The proposed Regenerative Universe is an evolutionary scenario that accepts the universality of mass accumulation and the resulting variation of structural form at many scales. It also adopts Donald Campbell’s idea of evolutionary epistemology which accepts that our knowledge is embedded in hypothesis and theories that need to change with the advent of new observations and synthesis work in the sciences.
Eighty models were considered in this paradigm-replacing scenario. In an epistemological system reminiscent of one adopted by Roger Penrose in 1989 thirty emergent models, thirty floating models, and twenty sinking models were evaluated and summarized. Emergent models in this case have significant matches to a regenerative universe scenario, and floating models have some resemblances, though they also have numerous flaws or hang-ups. Sinking models cling to hypothesis or theories that are challenged or are losing ground in terms of observational evidence, and bottom dwelling are relegated to the scrap heaps of historical lessons.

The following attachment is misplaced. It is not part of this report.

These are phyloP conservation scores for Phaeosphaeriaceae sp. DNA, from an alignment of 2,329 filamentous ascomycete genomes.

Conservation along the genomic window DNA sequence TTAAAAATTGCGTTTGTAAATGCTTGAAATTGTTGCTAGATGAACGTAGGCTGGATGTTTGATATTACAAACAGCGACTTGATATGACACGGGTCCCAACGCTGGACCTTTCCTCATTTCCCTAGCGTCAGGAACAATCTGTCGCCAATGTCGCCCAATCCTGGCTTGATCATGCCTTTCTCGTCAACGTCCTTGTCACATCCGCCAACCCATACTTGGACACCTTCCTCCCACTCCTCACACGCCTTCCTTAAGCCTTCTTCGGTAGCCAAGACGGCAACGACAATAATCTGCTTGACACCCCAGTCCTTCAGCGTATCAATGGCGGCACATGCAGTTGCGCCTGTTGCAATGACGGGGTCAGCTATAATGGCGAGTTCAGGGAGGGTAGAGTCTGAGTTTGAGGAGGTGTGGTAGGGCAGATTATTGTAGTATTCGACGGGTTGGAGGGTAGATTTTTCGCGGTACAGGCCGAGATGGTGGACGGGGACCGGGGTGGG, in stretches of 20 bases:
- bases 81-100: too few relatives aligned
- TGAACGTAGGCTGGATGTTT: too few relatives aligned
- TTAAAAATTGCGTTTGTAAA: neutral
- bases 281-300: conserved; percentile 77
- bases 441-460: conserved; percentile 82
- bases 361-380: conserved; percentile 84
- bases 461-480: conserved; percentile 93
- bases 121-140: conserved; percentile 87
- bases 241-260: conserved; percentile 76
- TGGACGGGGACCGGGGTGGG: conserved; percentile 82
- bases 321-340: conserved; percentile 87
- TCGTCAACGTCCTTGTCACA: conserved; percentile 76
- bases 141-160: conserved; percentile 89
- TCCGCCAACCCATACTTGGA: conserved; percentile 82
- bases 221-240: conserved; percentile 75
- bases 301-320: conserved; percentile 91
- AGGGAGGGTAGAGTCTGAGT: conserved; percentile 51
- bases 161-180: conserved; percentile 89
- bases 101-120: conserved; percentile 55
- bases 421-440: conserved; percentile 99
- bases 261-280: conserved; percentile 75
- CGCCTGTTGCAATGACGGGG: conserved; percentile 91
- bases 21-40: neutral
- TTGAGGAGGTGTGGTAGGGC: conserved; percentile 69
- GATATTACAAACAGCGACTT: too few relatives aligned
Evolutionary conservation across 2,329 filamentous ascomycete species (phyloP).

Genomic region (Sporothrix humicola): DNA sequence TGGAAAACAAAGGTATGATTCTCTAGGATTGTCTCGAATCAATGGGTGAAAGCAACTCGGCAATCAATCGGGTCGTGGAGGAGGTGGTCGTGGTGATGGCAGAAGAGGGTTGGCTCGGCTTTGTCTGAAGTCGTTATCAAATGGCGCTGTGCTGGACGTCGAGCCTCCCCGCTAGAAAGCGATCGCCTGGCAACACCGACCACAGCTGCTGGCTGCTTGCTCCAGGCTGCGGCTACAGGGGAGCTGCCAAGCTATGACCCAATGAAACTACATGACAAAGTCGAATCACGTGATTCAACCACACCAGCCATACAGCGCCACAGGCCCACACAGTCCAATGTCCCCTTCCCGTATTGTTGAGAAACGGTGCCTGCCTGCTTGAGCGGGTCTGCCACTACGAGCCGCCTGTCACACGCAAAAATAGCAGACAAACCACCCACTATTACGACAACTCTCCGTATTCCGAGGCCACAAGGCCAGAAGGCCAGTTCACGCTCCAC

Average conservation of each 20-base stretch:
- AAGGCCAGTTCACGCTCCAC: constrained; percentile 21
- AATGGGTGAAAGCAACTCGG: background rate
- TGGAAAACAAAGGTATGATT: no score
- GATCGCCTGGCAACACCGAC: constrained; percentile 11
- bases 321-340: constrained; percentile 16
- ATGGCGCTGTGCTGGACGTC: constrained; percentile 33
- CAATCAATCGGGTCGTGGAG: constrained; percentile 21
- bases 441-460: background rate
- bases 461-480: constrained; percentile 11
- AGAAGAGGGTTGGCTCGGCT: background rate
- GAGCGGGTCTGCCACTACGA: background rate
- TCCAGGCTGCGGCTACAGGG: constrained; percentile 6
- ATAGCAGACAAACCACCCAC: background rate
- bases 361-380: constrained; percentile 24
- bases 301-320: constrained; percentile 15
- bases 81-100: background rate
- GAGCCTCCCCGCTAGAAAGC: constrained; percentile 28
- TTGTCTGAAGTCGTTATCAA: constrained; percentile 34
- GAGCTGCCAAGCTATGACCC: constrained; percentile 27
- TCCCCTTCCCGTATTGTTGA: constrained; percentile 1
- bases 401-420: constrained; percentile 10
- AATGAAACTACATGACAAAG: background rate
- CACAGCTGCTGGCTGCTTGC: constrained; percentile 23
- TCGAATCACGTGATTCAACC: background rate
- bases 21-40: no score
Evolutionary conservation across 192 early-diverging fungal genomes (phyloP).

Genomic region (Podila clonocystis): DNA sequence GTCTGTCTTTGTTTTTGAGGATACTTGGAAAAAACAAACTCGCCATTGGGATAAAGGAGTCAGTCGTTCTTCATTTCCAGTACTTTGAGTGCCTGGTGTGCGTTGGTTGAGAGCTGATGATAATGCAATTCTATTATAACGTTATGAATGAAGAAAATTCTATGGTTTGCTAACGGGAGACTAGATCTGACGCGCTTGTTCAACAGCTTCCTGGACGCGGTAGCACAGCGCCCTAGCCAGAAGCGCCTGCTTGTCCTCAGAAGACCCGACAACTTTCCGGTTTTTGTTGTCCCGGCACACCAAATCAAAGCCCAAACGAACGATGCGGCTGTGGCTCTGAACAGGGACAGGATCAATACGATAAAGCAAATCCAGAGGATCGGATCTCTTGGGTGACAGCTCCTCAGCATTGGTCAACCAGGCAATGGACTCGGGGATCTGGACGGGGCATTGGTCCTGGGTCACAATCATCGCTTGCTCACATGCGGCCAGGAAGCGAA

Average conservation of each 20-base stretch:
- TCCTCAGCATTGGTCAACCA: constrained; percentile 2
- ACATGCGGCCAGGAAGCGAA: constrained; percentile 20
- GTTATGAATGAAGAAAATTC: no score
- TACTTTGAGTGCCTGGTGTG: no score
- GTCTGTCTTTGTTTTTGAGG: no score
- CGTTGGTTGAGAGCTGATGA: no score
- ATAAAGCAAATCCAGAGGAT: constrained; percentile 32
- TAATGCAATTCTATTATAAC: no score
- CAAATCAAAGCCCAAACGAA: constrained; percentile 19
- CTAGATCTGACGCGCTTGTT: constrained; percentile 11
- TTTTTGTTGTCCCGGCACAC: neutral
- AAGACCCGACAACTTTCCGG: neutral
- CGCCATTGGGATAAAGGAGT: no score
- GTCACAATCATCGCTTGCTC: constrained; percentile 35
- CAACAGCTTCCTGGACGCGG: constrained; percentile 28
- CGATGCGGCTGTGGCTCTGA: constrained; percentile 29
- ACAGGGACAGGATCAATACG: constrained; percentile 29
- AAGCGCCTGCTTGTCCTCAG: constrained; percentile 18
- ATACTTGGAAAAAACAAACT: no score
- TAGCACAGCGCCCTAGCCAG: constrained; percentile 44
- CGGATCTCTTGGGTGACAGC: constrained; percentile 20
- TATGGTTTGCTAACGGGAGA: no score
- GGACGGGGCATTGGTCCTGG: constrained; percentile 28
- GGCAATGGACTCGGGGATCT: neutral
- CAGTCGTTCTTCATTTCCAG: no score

Is the idea of perpetual regeneration a viable option? What are the implications of a cosmology that emphasizes multiple formation, duration, dissolution and reformation processes at numerous scales, instead of a singular beginning, a supposed expansion, and a long winding-down process? Answers are pointing to the possibility that humans may be able to adopt biomimicry, ecosystem mimicry, and even cosmomimicry tactics to deal with some of the large scale problems and disasters we have caused on this unique life-supporting planet Earth.”
Rob Messick (8/18/19)
For those who speak the language of sciences, Rob provides this abstract. RU Abstract (2019).
Meanwhile, just this morning, synchronicity!
Tomorrow or Sunday: Final blogpost in this series of five from the Eastern Permaculture Gathering 2019.